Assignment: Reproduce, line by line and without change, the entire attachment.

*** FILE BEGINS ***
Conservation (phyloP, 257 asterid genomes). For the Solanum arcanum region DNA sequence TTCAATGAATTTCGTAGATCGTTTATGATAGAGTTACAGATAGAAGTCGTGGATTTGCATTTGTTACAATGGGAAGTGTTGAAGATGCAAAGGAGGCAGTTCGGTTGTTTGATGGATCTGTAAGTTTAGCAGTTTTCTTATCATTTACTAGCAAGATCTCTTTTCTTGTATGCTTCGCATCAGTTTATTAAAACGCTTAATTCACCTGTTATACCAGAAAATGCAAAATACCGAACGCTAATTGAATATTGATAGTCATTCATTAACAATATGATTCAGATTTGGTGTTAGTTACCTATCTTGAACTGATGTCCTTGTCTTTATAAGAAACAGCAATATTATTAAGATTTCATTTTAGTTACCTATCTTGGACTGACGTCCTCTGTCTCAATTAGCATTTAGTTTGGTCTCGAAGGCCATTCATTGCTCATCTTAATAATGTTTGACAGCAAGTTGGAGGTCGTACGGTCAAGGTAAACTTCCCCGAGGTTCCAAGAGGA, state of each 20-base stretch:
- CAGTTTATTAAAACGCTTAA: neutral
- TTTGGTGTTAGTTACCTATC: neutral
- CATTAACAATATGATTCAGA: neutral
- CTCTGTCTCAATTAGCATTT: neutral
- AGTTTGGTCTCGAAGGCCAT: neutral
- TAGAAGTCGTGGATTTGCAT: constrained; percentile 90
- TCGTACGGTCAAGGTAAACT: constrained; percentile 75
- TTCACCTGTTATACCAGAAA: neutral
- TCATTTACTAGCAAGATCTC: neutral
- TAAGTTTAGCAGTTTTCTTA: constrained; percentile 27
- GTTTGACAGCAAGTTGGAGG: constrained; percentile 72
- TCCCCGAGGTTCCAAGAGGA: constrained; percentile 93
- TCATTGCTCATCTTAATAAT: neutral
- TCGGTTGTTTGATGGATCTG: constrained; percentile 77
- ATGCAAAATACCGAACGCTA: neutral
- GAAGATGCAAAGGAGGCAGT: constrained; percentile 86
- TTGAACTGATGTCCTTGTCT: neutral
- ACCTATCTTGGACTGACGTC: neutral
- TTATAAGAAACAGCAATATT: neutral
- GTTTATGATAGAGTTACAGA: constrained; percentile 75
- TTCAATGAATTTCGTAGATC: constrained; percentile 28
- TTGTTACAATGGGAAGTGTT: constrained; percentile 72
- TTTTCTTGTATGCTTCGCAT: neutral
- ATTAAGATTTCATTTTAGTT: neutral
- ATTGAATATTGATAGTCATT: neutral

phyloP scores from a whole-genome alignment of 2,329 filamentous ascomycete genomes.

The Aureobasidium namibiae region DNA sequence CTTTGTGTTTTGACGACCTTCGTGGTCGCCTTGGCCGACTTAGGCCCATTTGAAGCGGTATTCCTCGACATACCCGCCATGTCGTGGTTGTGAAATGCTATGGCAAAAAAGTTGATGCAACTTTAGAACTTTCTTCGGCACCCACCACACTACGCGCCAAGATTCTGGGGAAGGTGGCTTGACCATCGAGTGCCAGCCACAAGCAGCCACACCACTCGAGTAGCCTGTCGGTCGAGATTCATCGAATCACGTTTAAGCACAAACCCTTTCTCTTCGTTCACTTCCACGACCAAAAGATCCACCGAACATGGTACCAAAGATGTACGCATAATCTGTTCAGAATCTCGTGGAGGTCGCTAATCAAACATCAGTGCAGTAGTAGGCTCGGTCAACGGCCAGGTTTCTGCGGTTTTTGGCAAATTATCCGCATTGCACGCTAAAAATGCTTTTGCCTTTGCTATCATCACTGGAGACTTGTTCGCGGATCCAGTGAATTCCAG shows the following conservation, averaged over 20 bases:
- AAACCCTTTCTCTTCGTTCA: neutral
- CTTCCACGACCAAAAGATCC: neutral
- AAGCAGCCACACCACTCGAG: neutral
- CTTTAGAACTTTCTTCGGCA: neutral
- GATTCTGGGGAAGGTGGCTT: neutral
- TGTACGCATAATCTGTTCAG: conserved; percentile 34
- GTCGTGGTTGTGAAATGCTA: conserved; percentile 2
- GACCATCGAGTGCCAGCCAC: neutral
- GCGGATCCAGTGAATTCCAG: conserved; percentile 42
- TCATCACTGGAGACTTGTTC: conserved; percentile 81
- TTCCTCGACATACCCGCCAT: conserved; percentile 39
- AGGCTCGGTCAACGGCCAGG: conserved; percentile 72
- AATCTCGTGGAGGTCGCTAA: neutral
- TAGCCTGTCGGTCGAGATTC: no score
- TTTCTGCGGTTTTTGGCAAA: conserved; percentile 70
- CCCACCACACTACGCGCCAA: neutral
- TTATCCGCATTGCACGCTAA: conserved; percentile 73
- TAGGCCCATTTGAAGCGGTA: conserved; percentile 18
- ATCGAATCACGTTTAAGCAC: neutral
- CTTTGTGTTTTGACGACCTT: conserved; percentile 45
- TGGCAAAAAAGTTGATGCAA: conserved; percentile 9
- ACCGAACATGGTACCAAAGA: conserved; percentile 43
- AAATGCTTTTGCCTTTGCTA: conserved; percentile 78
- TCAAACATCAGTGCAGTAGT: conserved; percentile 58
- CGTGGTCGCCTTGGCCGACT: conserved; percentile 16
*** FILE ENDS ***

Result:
Conservation (phyloP, 257 asterid genomes). For the Solanum arcanum region DNA sequence TTCAATGAATTTCGTAGATCGTTTATGATAGAGTTACAGATAGAAGTCGTGGATTTGCATTTGTTACAATGGGAAGTGTTGAAGATGCAAAGGAGGCAGTTCGGTTGTTTGATGGATCTGTAAGTTTAGCAGTTTTCTTATCATTTACTAGCAAGATCTCTTTTCTTGTATGCTTCGCATCAGTTTATTAAAACGCTTAATTCACCTGTTATACCAGAAAATGCAAAATACCGAACGCTAATTGAATATTGATAGTCATTCATTAACAATATGATTCAGATTTGGTGTTAGTTACCTATCTTGAACTGATGTCCTTGTCTTTATAAGAAACAGCAATATTATTAAGATTTCATTTTAGTTACCTATCTTGGACTGACGTCCTCTGTCTCAATTAGCATTTAGTTTGGTCTCGAAGGCCATTCATTGCTCATCTTAATAATGTTTGACAGCAAGTTGGAGGTCGTACGGTCAAGGTAAACTTCCCCGAGGTTCCAAGAGGA, state of each 20-base stretch:
- CAGTTTATTAAAACGCTTAA: neutral
- TTTGGTGTTAGTTACCTATC: neutral
- CATTAACAATATGATTCAGA: neutral
- CTCTGTCTCAATTAGCATTT: neutral
- AGTTTGGTCTCGAAGGCCAT: neutral
- TAGAAGTCGTGGATTTGCAT: constrained; percentile 90
- TCGTACGGTCAAGGTAAACT: constrained; percentile 75
- TTCACCTGTTATACCAGAAA: neutral
- TCATTTACTAGCAAGATCTC: neutral
- TAAGTTTAGCAGTTTTCTTA: constrained; percentile 27
- GTTTGACAGCAAGTTGGAGG: constrained; percentile 72
- TCCCCGAGGTTCCAAGAGGA: constrained; percentile 93
- TCATTGCTCATCTTAATAAT: neutral
- TCGGTTGTTTGATGGATCTG: constrained; percentile 77
- ATGCAAAATACCGAACGCTA: neutral
- GAAGATGCAAAGGAGGCAGT: constrained; percentile 86
- TTGAACTGATGTCCTTGTCT: neutral
- ACCTATCTTGGACTGACGTC: neutral
- TTATAAGAAACAGCAATATT: neutral
- GTTTATGATAGAGTTACAGA: constrained; percentile 75
- TTCAATGAATTTCGTAGATC: constrained; percentile 28
- TTGTTACAATGGGAAGTGTT: constrained; percentile 72
- TTTTCTTGTATGCTTCGCAT: neutral
- ATTAAGATTTCATTTTAGTT: neutral
- ATTGAATATTGATAGTCATT: neutral

phyloP scores from a whole-genome alignment of 2,329 filamentous ascomycete genomes.

The Aureobasidium namibiae region DNA sequence CTTTGTGTTTTGACGACCTTCGTGGTCGCCTTGGCCGACTTAGGCCCATTTGAAGCGGTATTCCTCGACATACCCGCCATGTCGTGGTTGTGAAATGCTATGGCAAAAAAGTTGATGCAACTTTAGAACTTTCTTCGGCACCCACCACACTACGCGCCAAGATTCTGGGGAAGGTGGCTTGACCATCGAGTGCCAGCCACAAGCAGCCACACCACTCGAGTAGCCTGTCGGTCGAGATTCATCGAATCACGTTTAAGCACAAACCCTTTCTCTTCGTTCACTTCCACGACCAAAAGATCCACCGAACATGGTACCAAAGATGTACGCATAATCTGTTCAGAATCTCGTGGAGGTCGCTAATCAAACATCAGTGCAGTAGTAGGCTCGGTCAACGGCCAGGTTTCTGCGGTTTTTGGCAAATTATCCGCATTGCACGCTAAAAATGCTTTTGCCTTTGCTATCATCACTGGAGACTTGTTCGCGGATCCAGTGAATTCCAG shows the following conservation, averaged over 20 bases:
- AAACCCTTTCTCTTCGTTCA: neutral
- CTTCCACGACCAAAAGATCC: neutral
- AAGCAGCCACACCACTCGAG: neutral
- CTTTAGAACTTTCTTCGGCA: neutral
- GATTCTGGGGAAGGTGGCTT: neutral
- TGTACGCATAATCTGTTCAG: conserved; percentile 34
- GTCGTGGTTGTGAAATGCTA: conserved; percentile 2
- GACCATCGAGTGCCAGCCAC: neutral
- GCGGATCCAGTGAATTCCAG: conserved; percentile 42
- TCATCACTGGAGACTTGTTC: conserved; percentile 81
- TTCCTCGACATACCCGCCAT: conserved; percentile 39
- AGGCTCGGTCAACGGCCAGG: conserved; percentile 72
- AATCTCGTGGAGGTCGCTAA: neutral
- TAGCCTGTCGGTCGAGATTC: no score
- TTTCTGCGGTTTTTGGCAAA: conserved; percentile 70
- CCCACCACACTACGCGCCAA: neutral
- TTATCCGCATTGCACGCTAA: conserved; percentile 73
- TAGGCCCATTTGAAGCGGTA: conserved; percentile 18
- ATCGAATCACGTTTAAGCAC: neutral
- CTTTGTGTTTTGACGACCTT: conserved; percentile 45
- TGGCAAAAAAGTTGATGCAA: conserved; percentile 9
- ACCGAACATGGTACCAAAGA: conserved; percentile 43
- AAATGCTTTTGCCTTTGCTA: conserved; percentile 78
- TCAAACATCAGTGCAGTAGT: conserved; percentile 58
- CGTGGTCGCCTTGGCCGACT: conserved; percentile 16